Bayer, NUS Enterprise launch report on embracing innovation for reducing the cardiovascular disease burden in Asia Pacific

Thursday, Jul 04, 2019 11:30

Healthy Hearts, Healthy Aging dialogue: Dr. Kenneth Sim, Country Medical Director, Malaysia/Singapore/Brunei, Bayer Pharmaceuticals Division spoke about the role of innovative therapies in the prevention of major cardiovascular events such as strokes and heart attacks.

Bayer and NUS Enterprise, the entrepreneurial arm of the National University of Singapore, recently released a report titled Healthy Hearts, Healthy Aging Asia Pacific at the 2019 Innovfest Unbound.

The report examines the cardiovascular health imperatives related to ageing in the Asia Pacific, and highlights the important shift in the region’s health systems from a traditional acute care model to one with an increased focus on preventive, value-based care.

In embracing this transformation, the report calls for specific policy actions in the three broad areas of education, innovation and collaboration, and particularly for the collaboration of all stakeholders involved to accelerate the development and adoption of innovative medicines and technologies in the prevention, treatment and care of cardiovascular diseases.

Kenneth Sim, country medical director, Bayer Pharmaceuticals Division Singapore, Malaysia and Brunei, said: “Innovations in medicine and technology have resulted in remarkable improvements in the management of cardiovascular diseases over the last few decades.

“In the face of a growing ageing population, we require a new era of innovation focused on preventing disease progression and providing better care to help patients and societies cope with the disease burden.

“Whilst Bayer is committed to developing innovative solutions for CVD patients and their caregivers to improve their quality of life, we hope that the insights gathered through the fruits of our partnership with NUS Enterprise will inspire a wide range of public and private stakeholders to support health system sustainability by embracing health innovations to prevent the serious effects of cardiovascular diseases.”

Across the Asia Pacific, socio-economic, geographic, demographic, and ethnographic differences create unique challenges for each country when dealing with the growing impact of cardiovascular diseases and ageing.

Experts in cardiovascular diseases and health policy from eight countries and territories -- Australia, South Korea, Taiwan, Singapore, Malaysia, Thailand, Viet Nam, and the Philippines -- were consulted for the report to establish the current and predicted future burden of cardiovascular diseases on the region’s health systems and to examine the role of health innovation in addressing the unmet needs in cardiovascular diseases prevention and care.

They also gathered recommendations on how different stakeholders including healthcare experts, policy makers, innovators, academia, non-governmental organizations, and corporations can collaborate to enhance the adoption of health innovation in the long-term preventive care of cardiovascular diseases patients.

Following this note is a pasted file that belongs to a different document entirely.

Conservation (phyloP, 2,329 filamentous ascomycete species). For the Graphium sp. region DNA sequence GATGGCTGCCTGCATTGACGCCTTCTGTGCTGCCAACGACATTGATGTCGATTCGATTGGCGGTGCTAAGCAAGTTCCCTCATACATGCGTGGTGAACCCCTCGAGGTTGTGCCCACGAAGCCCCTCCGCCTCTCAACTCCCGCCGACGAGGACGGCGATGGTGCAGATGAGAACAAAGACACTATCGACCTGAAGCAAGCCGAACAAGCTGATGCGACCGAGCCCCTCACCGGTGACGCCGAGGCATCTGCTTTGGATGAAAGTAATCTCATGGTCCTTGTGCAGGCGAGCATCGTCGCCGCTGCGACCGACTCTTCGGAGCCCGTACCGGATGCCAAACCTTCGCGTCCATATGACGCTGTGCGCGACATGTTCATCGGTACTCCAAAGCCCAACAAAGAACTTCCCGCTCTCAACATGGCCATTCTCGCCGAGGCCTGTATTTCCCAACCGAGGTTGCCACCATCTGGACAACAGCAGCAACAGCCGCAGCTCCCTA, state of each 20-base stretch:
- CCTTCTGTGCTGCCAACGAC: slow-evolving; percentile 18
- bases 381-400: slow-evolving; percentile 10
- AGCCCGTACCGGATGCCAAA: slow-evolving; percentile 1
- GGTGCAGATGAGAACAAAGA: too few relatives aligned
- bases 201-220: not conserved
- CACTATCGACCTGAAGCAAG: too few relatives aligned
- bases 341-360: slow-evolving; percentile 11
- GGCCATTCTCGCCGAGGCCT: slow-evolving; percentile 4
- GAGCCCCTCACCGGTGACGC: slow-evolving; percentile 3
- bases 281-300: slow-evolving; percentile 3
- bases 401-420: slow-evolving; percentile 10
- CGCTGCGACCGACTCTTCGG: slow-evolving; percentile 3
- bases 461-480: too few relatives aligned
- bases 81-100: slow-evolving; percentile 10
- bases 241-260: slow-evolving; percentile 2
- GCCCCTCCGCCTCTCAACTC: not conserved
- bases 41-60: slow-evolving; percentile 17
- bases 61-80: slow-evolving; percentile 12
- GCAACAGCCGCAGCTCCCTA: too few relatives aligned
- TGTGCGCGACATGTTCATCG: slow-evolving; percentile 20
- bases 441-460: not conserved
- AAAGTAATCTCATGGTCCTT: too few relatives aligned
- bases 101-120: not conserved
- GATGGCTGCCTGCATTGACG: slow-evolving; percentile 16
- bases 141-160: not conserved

Accordingly, four key areas of need were identified for policy makers to focus on in order to address the challenges of ageing populations and rising cardiovascular diseases rates in the region.

They include the need for health systems to shift from a traditional acute care model to one with increased focus on preventive, value-based care.

This includes earlier detection and better management of patients at risk of developing cardiovascular diseases and its related complications at the community level.

The second is the need to improve education for the public, primary care physicians, patients, and policy makers to achieve optimal control of cardiovascular disease risks.

There is a need for speedier adoption of and greater access to innovative therapies and technologies to improve patient outcomes, particularly for the prevention of serious cardiovascular incidents such as strokes and heart attacks.

Last is the need for data in understanding the current disease burden and planning for the future.

One area in particular where a shortage was noted was in local, regional and ethnic specific data from drug trials, which would make it easier to demonstrate the relevance of novel therapies to particular populations. As health systems focus on value-based care, there is a need for more socio-economic data to support the cost effectiveness of new innovations.

Assoc Prof Angelique Chan, executive director of the Centre for Ageing Research and Education at Duke-NUS Medical School and a key contributor to the report, said: "To address the mounting challenges due to population ageing, it is imperative for health systems to shift from a traditional acute care model to one which focuses on maintaining health and keeping people out of hospital.

“Care for elderly cardiovascular disease patients must be integrated into communities and the home to support better adherence to preventive lifestyle measures and medical therapies which are geared towards prevention of disability-causing major cardiovascular events such as strokes and heart attacks.

“Health systems must also embrace innovations across the eco-system of medicines, technology, and elder care to support this transformation.” — VNS

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